Correct handling of case in unicode and regexps
python at mrabarnett.plus.com
Sat Feb 23 21:23:29 CET 2013
On 2013-02-23 18:57, Devin Jeanpierre wrote:
> On Sat, Feb 23, 2013 at 1:12 PM, MRAB <python at mrabarnett.plus.com>
>> The basic rule is that a series of characters in the regex must
>> match a series of characters in the text, with no partial matches
>> in either.
>> For example, 'ss' can match 'ß', but 's' can't match 'ß' because
>> that would be matching part of 'ß'.
>> In a regex like 's+', you're asking it to match one or more
>> repetitions of 's', but that would mean that 's' would have to
>> match part of 'ß' in the first iteration and the remainder of 'ß'
>> in the second iteration.
> That makes sense. I'll have to think about this and run some tests
> through regex, as well.
>> Although it's theoretically possible to do that, the code is
>> already difficult enough. The cost outweighs the potential
>> If you'd like to have a go at implementing it, the code _is_ open
>> source. :-)
> Actually, the reason it's relevant to me is that I'm reimplementing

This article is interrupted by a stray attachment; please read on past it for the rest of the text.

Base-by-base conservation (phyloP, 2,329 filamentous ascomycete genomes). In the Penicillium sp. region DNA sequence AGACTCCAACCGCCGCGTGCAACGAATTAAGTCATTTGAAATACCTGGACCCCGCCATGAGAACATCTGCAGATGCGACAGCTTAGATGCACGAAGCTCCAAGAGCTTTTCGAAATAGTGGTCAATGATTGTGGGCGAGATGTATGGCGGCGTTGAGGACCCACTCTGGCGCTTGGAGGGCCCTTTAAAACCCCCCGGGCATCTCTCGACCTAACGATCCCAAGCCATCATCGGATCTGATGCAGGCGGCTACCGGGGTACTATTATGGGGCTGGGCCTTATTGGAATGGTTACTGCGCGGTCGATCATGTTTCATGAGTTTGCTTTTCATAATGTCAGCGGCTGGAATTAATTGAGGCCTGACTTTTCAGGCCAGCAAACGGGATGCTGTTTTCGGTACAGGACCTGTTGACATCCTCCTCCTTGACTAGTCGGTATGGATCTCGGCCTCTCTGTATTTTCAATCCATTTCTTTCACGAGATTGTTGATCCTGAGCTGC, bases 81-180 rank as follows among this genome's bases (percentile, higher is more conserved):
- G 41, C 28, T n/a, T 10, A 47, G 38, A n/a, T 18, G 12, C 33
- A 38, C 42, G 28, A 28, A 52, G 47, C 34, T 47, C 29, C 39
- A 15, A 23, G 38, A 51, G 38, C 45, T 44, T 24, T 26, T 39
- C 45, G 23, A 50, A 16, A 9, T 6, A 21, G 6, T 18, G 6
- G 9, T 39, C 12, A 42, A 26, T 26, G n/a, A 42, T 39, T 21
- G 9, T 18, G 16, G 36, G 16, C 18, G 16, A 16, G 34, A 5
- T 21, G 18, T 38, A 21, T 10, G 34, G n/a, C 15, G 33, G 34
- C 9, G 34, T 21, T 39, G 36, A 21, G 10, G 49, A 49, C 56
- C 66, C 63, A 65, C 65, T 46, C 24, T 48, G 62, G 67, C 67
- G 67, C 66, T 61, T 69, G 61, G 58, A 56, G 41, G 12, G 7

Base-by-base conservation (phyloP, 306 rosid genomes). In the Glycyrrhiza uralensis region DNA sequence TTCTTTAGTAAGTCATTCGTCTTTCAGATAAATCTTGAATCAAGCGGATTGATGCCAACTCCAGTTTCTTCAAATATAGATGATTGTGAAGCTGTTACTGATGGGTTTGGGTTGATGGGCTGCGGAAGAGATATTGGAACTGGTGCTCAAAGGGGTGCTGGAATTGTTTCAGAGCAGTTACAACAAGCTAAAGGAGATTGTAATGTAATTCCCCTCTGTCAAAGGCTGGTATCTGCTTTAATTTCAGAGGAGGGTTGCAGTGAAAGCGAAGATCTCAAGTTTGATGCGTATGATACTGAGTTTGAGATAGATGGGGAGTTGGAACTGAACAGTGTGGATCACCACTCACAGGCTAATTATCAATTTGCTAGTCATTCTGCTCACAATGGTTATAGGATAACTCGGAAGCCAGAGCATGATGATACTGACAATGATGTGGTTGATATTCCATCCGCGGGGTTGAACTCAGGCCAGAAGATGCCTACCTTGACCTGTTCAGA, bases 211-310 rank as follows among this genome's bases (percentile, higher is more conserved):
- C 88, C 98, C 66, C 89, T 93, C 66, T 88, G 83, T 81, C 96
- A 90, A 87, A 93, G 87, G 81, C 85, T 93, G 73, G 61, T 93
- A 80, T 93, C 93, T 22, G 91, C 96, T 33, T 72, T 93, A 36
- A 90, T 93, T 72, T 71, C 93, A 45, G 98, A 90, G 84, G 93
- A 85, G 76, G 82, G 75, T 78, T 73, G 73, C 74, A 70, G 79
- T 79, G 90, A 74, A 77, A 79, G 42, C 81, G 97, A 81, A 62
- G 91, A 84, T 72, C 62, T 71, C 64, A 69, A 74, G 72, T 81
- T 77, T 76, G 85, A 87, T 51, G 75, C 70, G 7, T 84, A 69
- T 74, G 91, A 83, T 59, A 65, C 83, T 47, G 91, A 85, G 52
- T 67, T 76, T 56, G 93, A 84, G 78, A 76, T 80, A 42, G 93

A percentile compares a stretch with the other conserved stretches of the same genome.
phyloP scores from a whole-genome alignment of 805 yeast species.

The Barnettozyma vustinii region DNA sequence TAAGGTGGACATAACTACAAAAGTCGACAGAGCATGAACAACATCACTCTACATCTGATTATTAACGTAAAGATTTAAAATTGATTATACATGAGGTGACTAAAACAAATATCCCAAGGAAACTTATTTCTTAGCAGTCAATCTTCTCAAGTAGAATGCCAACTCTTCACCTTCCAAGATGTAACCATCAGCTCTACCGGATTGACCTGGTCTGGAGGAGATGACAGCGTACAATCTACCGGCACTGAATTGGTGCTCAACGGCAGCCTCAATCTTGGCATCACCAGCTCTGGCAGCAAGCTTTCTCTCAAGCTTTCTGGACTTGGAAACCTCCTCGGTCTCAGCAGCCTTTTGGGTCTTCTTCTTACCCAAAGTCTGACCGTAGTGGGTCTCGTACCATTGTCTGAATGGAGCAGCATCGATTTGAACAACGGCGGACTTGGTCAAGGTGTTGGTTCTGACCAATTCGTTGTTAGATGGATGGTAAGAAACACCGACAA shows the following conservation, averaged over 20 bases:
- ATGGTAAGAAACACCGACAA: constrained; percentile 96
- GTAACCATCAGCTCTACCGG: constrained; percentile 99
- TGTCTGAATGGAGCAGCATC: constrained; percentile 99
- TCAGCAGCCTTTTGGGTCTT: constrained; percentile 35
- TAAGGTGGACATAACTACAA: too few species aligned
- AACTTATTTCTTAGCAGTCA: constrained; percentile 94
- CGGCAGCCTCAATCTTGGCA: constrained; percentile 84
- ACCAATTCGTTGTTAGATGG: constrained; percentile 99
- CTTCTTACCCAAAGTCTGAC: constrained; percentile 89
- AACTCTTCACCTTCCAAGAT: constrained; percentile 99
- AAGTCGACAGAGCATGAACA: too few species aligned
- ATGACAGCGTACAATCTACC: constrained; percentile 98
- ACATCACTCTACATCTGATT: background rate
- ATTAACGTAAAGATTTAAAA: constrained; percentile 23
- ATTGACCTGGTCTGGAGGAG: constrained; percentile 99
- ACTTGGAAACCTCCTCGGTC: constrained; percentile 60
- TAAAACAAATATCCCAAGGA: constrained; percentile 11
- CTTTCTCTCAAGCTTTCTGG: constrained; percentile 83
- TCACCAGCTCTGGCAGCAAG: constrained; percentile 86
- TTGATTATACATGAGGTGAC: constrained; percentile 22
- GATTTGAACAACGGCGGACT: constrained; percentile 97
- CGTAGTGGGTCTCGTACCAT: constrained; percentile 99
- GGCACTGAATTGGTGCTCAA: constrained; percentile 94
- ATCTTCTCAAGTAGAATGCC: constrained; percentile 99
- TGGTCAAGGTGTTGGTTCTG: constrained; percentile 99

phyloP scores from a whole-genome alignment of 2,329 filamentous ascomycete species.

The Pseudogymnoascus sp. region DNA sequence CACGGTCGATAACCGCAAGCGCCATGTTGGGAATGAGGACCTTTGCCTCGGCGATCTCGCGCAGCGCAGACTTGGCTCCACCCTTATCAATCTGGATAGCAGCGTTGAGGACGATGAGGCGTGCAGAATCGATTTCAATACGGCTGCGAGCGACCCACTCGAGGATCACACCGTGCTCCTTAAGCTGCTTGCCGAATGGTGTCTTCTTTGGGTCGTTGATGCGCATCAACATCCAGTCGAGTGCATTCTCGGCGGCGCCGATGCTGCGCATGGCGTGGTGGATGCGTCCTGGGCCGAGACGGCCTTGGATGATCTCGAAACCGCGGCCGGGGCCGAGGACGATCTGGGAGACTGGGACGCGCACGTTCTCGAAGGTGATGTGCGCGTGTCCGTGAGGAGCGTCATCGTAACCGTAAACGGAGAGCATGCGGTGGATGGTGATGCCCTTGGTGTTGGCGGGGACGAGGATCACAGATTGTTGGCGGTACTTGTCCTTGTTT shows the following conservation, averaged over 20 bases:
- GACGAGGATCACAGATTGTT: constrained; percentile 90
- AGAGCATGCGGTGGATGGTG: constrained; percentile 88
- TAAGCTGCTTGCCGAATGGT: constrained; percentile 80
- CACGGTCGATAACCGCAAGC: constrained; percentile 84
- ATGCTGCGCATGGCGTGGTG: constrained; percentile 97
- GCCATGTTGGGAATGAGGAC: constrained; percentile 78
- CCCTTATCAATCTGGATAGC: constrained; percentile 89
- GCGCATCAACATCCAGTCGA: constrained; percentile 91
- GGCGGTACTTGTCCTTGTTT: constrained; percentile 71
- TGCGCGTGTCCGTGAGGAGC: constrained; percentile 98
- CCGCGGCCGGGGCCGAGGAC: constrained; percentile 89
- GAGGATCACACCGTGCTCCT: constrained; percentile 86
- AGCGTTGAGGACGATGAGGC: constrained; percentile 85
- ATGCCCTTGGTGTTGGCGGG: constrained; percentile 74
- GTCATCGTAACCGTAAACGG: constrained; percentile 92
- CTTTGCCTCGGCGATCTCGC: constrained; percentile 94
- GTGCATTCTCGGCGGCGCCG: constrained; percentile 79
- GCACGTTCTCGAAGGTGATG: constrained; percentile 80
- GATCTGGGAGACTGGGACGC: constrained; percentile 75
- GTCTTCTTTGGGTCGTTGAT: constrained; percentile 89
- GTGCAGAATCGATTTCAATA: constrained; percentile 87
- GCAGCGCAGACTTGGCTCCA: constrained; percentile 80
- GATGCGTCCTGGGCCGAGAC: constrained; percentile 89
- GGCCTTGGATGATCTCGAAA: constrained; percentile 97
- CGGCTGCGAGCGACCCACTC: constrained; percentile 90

> the re module using a more automata theoretic approach (it's my
> second attack at the problem). Also, I've read the _sre source code
> and it's unpleasant. Is regex much better?
I like to think so! ;-)
Part of the problem may be that it also supports fuzzy (approximate)
> At least the way I'm planning on going about it, supporting this is
> easier, as long as one can figure out what it means to match halfway
> inside a ß. Since case folding is a homomorphism*, I can case fold
> the regex** and case fold the input and then I'm done. Case folding
> of the input can be done character by character, and to emulate the
> regex module behavior I'd need to check at certain places whether or
> not I'm in the middle of a casefolding expansion, and fail if so. On
> the other hand, if I don't emulate the regex module's behavior in at
> least some cases, I'd need to figure out what the value of a match
> of 's' against 'ß' would be.
It seems like a reasonable restriction to me that start and end
positions should be integers, i.e. forbid partial matches within a
This means that matching '(ss)' against 'ß' would be OK, as would '(s+)'
against 'ß', but '(s)' or '(s)(s)' against 'ß' would not, otherwise you
>>> match('(s)', 'ß').span(0)
>>> match('(s)(s)', 'ß').span(0, 1, 2)
((0, 1), (0, 0.5), (0.5, 1)).
> [*] i.e. it can be done character by character (see Unicode 3.13
> Default Case Algorithms) [**] Not as trivial as it sounds, but still
> easy. [ßa-z] goes to e.g. [a-z]|ss (not [ssa-z]).
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